APMA Education Corner - Musings on Mindfulness in Pilates and Healthy Ageing

Musings on Mindfulness in Pilates and Healthy Ageing.

Bought to you by Megan Williams, APMA Education Committee

As Pilates devotees, we are familiar with the concept of the mind-body connection and the relationship between mental health and physical health. The positive impact of physical activity (PA) on mood has long been recognised, as has the positive impact of PA on cognitive function into older age [Parra, Wetherell, van Zandt, Brownson, Abhishek & Lenze, 2019].

In 2018, the Australian Institute of Health and Welfare predicts that by 2047, there will be around 3.4million people aged between 64-74 and that 20% of older people will be aged over 85 years [AIHW, 2018]. On current trends, by 2057 the proportion of people aged over 65 will account for 22% of the total population rising to 25% by 2097. These demographics will be reflected in Studio/client populations.  Additional outcomes of PA, regardless of age, are increased levels of self-esteem, positive self-image in and strength. Body awareness is increased with PA. While in some contexts, this can be seen as a negative, positive aspects of body-awareness and recognising sensations may aid in appropriate responses.

Mindfulness and Cognitive performance:

The effect of mindfulness and breathwork audio exercises on alpha wave activity were examined via EEG administration (Bing-Canar, Pizzuto & Compton, 2016). This study found increased overall alpha power, attentional control and self-monitoring on a Stroop test, post mindfulness-breathwork exercise compared to the control group. Enhanced error detection in the test group is indicative of improved self-monitoring.

Body Awareness and Pilates:

In older adults (65years and over) current Government guidelines, it is recommended an individual should try to accumulate 30 minutes of moderate intensity PA on most, if not all days. This is the minimum for cardio, skeletal, muscular and psychological health maintenance.

PA has been found to have positive impact on mental health issues, on mood state, neurological dysfunction and as previously mentioned, cognitive function and delaying age related cognitive decline (including attentional control (Tihanyi, Sagi, Csala, Tolnai & Köteles, 2016). In this study, after 6 months of practice, Pilates was associated with higher body awareness than activities such as ball room dancing or aerobic exercise.

Other benefits from Mindfulness and exercise in older populations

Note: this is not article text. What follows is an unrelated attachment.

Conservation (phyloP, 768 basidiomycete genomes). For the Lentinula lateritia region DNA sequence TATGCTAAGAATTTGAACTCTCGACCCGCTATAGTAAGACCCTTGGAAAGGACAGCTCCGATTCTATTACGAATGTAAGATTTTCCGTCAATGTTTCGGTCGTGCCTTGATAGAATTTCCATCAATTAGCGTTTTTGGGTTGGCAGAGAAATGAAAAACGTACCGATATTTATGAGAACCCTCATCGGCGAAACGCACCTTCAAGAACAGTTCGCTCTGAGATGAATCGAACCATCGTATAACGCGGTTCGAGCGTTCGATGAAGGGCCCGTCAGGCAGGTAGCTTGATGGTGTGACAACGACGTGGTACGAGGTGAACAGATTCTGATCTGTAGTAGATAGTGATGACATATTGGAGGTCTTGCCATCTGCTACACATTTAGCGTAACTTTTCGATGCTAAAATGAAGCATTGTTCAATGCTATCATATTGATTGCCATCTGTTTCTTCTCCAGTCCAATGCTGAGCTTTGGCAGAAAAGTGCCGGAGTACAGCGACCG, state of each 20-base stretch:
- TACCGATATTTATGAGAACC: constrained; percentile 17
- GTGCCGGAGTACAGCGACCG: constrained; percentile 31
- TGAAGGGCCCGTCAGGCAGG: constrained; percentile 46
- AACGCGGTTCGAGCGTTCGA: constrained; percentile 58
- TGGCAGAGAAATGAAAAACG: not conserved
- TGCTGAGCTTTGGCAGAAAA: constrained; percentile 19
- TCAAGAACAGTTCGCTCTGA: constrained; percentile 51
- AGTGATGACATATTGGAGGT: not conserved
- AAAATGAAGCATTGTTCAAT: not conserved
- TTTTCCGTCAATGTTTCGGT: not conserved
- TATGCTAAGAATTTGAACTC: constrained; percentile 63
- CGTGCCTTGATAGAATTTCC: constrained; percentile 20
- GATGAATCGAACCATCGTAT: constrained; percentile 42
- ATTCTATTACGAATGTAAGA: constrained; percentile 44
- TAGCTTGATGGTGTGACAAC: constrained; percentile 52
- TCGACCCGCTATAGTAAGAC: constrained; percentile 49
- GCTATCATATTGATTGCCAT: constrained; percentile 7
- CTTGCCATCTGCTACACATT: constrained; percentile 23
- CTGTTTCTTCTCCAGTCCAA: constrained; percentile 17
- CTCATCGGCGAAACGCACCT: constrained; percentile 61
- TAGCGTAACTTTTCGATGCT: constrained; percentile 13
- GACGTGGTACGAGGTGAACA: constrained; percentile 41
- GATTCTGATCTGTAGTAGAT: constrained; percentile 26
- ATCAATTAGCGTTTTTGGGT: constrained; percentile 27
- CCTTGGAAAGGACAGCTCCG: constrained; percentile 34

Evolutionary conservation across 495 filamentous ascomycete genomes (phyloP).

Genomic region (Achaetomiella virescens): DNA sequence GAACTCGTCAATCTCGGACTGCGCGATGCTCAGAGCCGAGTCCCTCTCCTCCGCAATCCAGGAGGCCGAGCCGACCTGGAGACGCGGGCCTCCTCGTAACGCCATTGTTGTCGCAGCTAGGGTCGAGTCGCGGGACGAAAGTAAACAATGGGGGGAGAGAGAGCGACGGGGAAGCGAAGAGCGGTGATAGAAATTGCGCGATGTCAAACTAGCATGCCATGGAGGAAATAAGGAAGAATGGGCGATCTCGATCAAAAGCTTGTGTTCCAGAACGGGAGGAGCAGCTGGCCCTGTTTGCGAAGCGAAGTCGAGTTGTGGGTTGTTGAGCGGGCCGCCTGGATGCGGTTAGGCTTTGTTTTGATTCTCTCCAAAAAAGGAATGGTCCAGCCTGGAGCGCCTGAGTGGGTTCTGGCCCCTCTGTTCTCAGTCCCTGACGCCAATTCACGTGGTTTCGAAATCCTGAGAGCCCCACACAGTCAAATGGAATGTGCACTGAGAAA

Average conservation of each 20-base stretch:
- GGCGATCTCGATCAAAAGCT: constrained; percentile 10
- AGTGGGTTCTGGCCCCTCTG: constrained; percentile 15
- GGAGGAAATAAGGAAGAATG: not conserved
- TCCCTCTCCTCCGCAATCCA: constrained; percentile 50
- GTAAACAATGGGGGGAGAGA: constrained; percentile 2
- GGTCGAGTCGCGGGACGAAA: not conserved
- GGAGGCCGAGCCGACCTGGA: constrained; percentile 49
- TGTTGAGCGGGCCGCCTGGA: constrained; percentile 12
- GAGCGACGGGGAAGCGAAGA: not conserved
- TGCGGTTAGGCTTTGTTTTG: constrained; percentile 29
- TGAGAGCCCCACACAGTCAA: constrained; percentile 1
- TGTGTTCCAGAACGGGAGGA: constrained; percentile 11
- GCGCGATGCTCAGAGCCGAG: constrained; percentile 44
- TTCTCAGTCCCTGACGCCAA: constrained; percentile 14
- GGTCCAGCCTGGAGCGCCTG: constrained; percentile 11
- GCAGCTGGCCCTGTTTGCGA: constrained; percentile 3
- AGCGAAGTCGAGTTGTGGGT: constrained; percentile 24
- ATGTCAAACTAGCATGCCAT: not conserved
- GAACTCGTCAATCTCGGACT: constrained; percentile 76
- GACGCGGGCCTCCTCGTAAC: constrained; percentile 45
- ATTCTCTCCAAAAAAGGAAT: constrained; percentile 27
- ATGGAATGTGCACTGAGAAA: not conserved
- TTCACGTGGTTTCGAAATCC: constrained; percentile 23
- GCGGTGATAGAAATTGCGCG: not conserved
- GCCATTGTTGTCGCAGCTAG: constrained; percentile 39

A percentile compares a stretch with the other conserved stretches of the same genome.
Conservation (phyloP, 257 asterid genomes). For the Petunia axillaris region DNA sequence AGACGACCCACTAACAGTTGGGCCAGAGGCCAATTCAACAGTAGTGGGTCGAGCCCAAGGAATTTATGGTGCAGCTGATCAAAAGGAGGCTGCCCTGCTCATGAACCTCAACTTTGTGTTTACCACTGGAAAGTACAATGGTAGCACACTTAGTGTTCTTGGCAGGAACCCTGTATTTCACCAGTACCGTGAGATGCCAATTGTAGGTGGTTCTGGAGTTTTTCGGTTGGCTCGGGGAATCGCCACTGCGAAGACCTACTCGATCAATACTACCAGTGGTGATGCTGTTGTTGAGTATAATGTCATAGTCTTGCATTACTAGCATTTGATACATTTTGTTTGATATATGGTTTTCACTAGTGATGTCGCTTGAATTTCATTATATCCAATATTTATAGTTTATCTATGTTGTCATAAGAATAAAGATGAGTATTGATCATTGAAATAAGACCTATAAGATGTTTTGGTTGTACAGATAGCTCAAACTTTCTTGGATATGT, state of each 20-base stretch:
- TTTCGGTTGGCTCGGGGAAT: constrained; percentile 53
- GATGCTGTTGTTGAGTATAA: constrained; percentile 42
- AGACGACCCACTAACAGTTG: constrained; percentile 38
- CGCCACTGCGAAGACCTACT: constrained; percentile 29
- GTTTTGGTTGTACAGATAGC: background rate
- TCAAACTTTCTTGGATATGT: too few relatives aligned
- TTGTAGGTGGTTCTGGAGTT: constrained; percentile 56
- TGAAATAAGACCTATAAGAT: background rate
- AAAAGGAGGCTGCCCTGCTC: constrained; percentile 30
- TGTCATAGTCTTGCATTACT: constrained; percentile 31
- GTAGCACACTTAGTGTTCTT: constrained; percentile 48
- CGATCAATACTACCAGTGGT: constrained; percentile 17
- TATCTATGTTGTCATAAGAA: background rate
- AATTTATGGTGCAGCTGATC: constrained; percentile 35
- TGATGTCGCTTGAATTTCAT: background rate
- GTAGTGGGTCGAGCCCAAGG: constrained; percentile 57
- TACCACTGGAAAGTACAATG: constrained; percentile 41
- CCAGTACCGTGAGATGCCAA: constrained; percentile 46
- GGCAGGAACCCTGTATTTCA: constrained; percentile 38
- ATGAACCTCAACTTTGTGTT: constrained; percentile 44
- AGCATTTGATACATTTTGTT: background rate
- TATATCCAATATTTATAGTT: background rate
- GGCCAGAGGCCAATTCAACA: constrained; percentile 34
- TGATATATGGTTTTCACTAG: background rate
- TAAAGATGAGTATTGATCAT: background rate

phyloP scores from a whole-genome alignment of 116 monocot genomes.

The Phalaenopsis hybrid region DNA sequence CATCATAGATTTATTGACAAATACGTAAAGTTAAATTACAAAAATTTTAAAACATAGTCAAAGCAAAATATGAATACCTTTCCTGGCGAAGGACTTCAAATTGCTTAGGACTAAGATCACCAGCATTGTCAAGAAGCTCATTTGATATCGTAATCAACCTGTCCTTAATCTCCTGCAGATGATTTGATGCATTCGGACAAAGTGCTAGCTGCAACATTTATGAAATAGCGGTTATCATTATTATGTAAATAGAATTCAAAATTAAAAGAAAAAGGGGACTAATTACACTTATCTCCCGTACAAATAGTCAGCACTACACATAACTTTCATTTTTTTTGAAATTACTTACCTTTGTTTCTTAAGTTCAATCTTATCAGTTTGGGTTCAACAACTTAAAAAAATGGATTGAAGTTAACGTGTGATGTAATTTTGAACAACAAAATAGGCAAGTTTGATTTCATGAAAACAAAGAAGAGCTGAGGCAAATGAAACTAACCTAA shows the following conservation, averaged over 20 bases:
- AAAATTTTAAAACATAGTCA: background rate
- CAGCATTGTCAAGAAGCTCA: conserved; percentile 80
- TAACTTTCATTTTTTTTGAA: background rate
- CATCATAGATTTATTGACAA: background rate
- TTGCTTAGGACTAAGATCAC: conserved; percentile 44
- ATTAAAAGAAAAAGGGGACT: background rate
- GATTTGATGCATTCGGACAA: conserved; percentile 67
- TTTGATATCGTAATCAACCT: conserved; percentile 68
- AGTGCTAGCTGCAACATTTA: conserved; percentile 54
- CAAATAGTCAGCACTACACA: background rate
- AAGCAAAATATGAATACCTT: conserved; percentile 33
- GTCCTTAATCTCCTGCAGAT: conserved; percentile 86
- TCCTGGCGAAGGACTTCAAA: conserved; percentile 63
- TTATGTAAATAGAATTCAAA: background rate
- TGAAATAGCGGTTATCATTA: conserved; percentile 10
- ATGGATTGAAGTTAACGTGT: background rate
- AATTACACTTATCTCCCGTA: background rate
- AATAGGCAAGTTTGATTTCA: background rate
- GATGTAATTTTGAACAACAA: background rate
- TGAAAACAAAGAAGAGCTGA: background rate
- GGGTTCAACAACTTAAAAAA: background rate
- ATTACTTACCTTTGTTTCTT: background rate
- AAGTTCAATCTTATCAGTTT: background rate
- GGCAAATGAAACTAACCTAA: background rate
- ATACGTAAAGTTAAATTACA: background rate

Parra, et al (2019) study, while not examining Pilates per se, rather they examined the impact of mindfulness-based stress relief (MBSR) practice and exercise on older individuals. They compared three conditions: MBSR, exercise and combined MBSR and exercise together. Improvements in various aspects of daily life were reported in all 3 groups. In Exercise and MBSR plus Exercise groups, improvement in strength, mobility, flexibility was reported (important for falls prevention). MBSR alone group reported improved family and social interactions. Similar positive social /personal interactions were reported by the MBSR plus Exercise group and the Exercise group.

Take Home Message:

The subjects in the Parra et al study were all retirees. A recurring theme from the subjects related to the importance of the social and structured nature of all the activities. This is important to note. The importance of some semblance of routine, once no longer “chained to the office”, regular contact with those who have similar interests, impacts on wellbeing. Being “connected”, having the opportunity to make new friendship groups and remain socially engaged are important for ongoing mental health. As the general population ages, the role of the studio and instructor needs to adapt to meet the needs of the aging population.


Bing-Canar, H., Pizzuto, J. & Compton, R. J. (2016) Mindfulness-of-Breathing exercise modulates EEG alpha activity during cognitive performance, Psychophysiology, 53, 1366-1376.

Parra, D.C., Wetherell, J. L., van Zandt, A., Browson, R. C., Abhishek, J., & Lenze, E. J. (2019)

A qualitative study of older adults’ perspectives on initiating exercise and mindfulness practice. BMC Geriatrics, https://doi.org/10.1186/s12877-019-1375-9

Tihanyi, B. T., Sági, A., Csala, B., Tolnai, N. & Köteles, F. (2016). Body awarensess, mindfulness and affect. European Journal of Mental Health, 11, 97-111

Australian Institute of Health and Welfare 2018. Older Australians at a glance.


Australian Government Department of Health. Physical Activity Recommendations for Older Australians (/INTERNET/PUBLICATIONS/PUBLISHING.NSF/CONTENT/PHD-PHYSICAL/CHOOSE HEALTH-L)